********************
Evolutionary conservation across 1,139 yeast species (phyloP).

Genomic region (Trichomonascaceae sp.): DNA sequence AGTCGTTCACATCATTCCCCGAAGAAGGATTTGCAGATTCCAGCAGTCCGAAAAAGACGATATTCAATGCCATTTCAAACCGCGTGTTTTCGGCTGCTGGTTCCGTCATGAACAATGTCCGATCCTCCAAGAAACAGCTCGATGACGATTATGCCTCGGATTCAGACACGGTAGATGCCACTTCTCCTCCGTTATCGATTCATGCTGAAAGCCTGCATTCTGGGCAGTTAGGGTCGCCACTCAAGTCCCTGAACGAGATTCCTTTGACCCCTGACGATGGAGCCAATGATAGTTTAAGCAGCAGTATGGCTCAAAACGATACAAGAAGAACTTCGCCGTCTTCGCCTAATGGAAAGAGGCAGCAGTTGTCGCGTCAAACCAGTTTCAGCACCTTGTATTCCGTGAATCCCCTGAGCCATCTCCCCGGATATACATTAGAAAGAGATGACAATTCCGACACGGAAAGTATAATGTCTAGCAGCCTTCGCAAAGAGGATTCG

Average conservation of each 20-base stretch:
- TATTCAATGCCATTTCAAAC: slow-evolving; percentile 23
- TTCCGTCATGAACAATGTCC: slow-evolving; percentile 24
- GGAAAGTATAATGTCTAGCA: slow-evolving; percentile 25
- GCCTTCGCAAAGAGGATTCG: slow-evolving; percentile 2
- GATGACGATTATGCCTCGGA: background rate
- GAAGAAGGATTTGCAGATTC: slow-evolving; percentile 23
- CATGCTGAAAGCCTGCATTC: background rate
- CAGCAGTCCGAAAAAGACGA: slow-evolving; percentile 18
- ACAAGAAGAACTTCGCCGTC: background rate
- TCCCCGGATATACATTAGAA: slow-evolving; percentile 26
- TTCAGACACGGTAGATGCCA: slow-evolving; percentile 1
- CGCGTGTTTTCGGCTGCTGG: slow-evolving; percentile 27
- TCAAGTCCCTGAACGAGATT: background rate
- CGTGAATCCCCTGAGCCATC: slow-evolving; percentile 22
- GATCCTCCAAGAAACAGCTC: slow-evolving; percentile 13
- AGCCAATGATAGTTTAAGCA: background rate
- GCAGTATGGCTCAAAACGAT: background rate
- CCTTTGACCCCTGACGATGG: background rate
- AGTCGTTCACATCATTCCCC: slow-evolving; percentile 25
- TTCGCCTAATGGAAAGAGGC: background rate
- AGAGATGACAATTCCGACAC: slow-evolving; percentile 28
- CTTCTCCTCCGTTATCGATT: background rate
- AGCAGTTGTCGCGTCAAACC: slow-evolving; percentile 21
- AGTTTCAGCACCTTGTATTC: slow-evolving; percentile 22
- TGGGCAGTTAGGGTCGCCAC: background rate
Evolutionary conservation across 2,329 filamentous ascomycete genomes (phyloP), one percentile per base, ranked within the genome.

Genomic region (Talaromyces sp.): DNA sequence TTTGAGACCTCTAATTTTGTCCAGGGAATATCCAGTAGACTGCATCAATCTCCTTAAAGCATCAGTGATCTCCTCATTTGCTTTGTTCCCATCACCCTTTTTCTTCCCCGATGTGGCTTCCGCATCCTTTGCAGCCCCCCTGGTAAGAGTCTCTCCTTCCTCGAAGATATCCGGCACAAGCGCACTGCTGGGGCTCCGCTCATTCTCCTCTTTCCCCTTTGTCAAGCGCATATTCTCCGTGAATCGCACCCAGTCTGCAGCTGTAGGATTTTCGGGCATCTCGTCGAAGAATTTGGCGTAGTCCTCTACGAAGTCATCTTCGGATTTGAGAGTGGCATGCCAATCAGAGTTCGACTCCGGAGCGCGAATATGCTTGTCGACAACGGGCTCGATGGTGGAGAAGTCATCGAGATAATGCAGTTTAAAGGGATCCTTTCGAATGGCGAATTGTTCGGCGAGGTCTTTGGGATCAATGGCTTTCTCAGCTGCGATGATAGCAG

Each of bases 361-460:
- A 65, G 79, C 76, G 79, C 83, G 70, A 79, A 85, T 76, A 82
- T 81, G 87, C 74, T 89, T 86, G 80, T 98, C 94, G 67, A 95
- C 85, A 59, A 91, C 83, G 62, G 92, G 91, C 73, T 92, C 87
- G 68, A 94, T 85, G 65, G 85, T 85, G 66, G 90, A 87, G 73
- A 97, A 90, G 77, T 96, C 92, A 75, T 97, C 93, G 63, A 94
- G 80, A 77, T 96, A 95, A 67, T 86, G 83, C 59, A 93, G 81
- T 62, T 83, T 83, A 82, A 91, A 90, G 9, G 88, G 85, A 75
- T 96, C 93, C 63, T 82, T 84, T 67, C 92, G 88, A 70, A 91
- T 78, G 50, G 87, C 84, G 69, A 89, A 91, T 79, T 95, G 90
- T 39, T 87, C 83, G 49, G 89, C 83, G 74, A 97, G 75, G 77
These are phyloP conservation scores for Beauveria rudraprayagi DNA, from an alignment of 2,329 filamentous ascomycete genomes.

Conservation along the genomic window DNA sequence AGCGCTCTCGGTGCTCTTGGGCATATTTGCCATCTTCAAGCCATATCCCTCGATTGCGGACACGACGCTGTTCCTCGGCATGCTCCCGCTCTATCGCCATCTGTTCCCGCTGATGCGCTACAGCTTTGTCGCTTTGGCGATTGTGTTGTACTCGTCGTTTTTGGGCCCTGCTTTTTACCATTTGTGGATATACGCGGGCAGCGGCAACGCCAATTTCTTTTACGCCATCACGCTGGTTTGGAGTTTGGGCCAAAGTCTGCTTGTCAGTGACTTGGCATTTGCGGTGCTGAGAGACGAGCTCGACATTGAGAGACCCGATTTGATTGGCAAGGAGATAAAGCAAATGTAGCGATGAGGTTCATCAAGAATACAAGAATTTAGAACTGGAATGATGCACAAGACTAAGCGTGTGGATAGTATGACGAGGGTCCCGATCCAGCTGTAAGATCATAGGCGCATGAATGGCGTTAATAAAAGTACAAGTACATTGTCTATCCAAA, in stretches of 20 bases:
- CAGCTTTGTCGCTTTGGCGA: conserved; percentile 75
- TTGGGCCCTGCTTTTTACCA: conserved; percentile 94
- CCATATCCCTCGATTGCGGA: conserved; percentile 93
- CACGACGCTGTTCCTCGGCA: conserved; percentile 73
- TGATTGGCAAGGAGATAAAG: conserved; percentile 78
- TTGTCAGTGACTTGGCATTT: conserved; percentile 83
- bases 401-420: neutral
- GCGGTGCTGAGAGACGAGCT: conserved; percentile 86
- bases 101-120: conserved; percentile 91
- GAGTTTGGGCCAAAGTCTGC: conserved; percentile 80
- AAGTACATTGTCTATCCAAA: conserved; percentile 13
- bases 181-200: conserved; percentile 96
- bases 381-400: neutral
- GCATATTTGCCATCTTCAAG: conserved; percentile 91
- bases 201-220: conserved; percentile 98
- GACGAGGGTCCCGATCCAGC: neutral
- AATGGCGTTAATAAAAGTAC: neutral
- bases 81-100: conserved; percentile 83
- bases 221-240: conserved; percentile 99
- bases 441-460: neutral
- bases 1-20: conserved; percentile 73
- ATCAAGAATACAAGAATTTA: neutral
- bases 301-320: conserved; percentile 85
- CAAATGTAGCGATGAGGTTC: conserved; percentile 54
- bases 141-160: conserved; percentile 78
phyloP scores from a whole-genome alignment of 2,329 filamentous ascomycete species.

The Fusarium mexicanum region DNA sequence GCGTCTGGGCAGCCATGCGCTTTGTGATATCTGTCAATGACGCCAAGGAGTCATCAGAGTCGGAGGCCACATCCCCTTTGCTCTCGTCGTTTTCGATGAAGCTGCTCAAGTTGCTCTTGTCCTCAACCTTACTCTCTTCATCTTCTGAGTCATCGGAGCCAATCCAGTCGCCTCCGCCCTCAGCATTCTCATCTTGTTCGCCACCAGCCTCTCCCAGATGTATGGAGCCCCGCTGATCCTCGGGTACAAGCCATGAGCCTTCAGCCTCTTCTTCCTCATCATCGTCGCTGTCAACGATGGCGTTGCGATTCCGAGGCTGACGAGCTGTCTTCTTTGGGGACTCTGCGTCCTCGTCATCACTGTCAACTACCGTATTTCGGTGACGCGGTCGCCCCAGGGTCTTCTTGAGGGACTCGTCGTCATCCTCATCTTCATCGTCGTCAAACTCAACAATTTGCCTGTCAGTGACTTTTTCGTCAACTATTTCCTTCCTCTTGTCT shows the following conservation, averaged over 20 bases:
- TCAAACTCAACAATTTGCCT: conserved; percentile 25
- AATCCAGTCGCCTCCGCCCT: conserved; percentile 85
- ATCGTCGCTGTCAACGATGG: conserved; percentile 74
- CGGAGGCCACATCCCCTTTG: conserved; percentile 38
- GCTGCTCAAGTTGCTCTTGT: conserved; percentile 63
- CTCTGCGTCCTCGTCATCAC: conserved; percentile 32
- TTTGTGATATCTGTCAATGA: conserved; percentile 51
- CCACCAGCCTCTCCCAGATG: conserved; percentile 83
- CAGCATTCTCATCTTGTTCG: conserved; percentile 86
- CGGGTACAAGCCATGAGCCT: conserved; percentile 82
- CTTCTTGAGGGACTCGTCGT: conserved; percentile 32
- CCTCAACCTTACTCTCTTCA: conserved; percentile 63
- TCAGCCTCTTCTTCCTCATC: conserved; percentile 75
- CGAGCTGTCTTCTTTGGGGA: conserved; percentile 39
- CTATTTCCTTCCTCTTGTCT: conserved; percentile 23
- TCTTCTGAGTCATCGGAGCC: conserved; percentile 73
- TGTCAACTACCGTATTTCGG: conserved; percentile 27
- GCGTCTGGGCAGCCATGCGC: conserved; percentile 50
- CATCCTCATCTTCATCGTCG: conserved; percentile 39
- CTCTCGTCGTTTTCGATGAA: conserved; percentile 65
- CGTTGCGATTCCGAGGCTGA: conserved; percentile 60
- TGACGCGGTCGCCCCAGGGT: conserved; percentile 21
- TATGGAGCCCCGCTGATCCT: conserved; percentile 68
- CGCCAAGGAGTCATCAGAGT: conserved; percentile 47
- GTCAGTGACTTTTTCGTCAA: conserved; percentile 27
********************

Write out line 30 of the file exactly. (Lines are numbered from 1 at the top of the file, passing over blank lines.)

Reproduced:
Genomic region (Talaromyces sp.): DNA sequence TTTGAGACCTCTAATTTTGTCCAGGGAATATCCAGTAGACTGCATCAATCTCCTTAAAGCATCAGTGATCTCCTCATTTGCTTTGTTCCCATCACCCTTTTTCTTCCCCGATGTGGCTTCCGCATCCTTTGCAGCCCCCCTGGTAAGAGTCTCTCCTTCCTCGAAGATATCCGGCACAAGCGCACTGCTGGGGCTCCGCTCATTCTCCTCTTTCCCCTTTGTCAAGCGCATATTCTCCGTGAATCGCACCCAGTCTGCAGCTGTAGGATTTTCGGGCATCTCGTCGAAGAATTTGGCGTAGTCCTCTACGAAGTCATCTTCGGATTTGAGAGTGGCATGCCAATCAGAGTTCGACTCCGGAGCGCGAATATGCTTGTCGACAACGGGCTCGATGGTGGAGAAGTCATCGAGATAATGCAGTTTAAAGGGATCCTTTCGAATGGCGAATTGTTCGGCGAGGTCTTTGGGATCAATGGCTTTCTCAGCTGCGATGATAGCAG